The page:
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Do people with mental illness receive adequate smoking cessation advice? A systematic review and meta-analysis

Do people with mental illness receive adequate smoking cessation advice? A systematic review and meta-analysis

Mitchell, Alex J., Vancampfort, Davy, De Hert, Marc and Stubbs, Brendon (2015) Do people with mental illness receive adequate smoking cessation advice? A systematic review and meta-analysis. General Hospital Psychiatry, 37 (1). pp. 14-23. ISSN 0163-8343 (doi:10.1016/j.genhosppsych.2014.11.006)

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Abstract

Background:
Prevalence rates of smoking in people with mental illness are high and premature mortality attributed to tobacco related physical comorbidity is a major concern. We conducted a meta-analysis comparing rates of receipt of smoking cessation advice among people with and without mental illness.

Method:
Major electronic databases were searched from inception till August 2014 for studies comparing rates of receipt of smoking cessation advice of people with and without a mental illness. Two independent authors completed methodological appraisal and extracted data. A random effects meta-analysis was utilized.

Results:
Seven studies of satisfactory methodological quality (n mental illness = 68,811, n control = 652,847) were included. Overall there was no significant difference in smoking cessation advice rates between those with and without a mental illness (RR = 1.02, 95% CI: 0.94 – 1.11-, n = 721,658, Q = 1421, p < 0.001). Subgroup analyses demonstrated people with severe mental illness (SMI) received comparable rates of smoking cessation advice to those without SMI (RR = 1.09, 95% CI 0.98-1.2, n = 559,122). This remained true for people with schizophrenia (RR = 1.09, 95% CI 0.68-1.70) and bipolar disorder (RR = 1.14, 95% CI 0.85-1.5). People with non-severe mental illnesses were slightly more likely to receive smoking cessation advice (RR = 1.16, 95% CI = 1.04-1.30, Q = 1364, p < 0.001, n = 580,206).

Conclusions:
People with SMI receive similar smoking cessation advice rates as people without mental illness, whilst those with non-severe mental illness are slightly more likely to receive smoking cessation advice. Whilst progress has been made, offering smoking cessation advice should receive a higher priority in everyday clinical practice for patients with a mental health diagnosis.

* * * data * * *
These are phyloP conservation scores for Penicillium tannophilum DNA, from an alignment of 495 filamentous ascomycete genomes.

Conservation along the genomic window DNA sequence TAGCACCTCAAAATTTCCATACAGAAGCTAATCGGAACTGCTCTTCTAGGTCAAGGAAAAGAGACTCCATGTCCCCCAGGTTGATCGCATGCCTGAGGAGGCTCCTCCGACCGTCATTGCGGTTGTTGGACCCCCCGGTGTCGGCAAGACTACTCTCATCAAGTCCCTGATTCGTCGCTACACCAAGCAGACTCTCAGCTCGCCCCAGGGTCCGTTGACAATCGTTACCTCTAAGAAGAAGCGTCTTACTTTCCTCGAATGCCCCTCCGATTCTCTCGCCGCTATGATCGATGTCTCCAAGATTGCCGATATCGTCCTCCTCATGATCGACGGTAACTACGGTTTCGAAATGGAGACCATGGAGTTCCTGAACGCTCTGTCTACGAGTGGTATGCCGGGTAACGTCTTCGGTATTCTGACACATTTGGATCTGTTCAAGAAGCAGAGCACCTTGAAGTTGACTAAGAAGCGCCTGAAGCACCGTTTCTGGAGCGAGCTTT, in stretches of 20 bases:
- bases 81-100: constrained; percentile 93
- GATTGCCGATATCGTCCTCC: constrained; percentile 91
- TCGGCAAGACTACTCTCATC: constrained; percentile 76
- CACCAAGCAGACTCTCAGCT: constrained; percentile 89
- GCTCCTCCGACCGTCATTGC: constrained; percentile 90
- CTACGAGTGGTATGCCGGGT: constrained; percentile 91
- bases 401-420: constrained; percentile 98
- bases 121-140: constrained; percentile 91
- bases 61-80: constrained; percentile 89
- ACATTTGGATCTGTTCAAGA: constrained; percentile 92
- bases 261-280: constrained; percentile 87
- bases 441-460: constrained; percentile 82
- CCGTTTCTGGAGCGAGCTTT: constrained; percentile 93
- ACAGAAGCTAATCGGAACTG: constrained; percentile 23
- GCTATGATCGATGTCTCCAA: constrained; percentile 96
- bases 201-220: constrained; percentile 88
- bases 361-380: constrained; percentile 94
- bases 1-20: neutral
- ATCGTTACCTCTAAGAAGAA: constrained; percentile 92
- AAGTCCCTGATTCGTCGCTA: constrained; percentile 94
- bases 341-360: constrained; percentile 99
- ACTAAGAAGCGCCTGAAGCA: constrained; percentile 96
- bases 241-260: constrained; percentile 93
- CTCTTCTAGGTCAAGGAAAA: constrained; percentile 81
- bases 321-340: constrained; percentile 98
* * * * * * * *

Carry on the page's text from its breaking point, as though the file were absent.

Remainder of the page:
Item Type: Article
Additional Information: [1] The Accepted Manuscript version is attached to this record. Please cite this article as: Mitchell Alex J., Vancampfort Davy, De Hert Marc, Stubbs Brendon, Do people with mental illness receive adequate smoking cessation advice? A systematic review and meta-analysis, General Hospital Psychiatry (2014), doi: 10.1016/j.genhosppsych.2014.11.006. [2] Publisher's note (Elsevier): This is a PDF file of an unedited manuscript that has been accepted for publication. As a service to our customers we are providing this early version of the manuscript. The manuscript will undergo copyediting, typesetting, and review of the resulting proof before it is published in its final form. Please note that during the production process errors may be discovered which could affect the content, and all legal disclaimers that apply to the journal pertain.
Uncontrolled Keywords: mental illness, smoking cessation, advice
Subjects: B Philosophy. Psychology. Religion > BF Psychology
R Medicine > RA Public aspects of medicine
Faculty / Department / Research Group: Faculty of Education & Health
Faculty of Education & Health > Department of Psychology, Social Work & Counselling
Related URLs:
Last Modified: 16 Nov 2016 11:01
Selected for GREAT 2016: None
Selected for GREAT 2017: None
Selected for GREAT 2018: None
URI: http://gala.gre.ac.uk/id/eprint/12592

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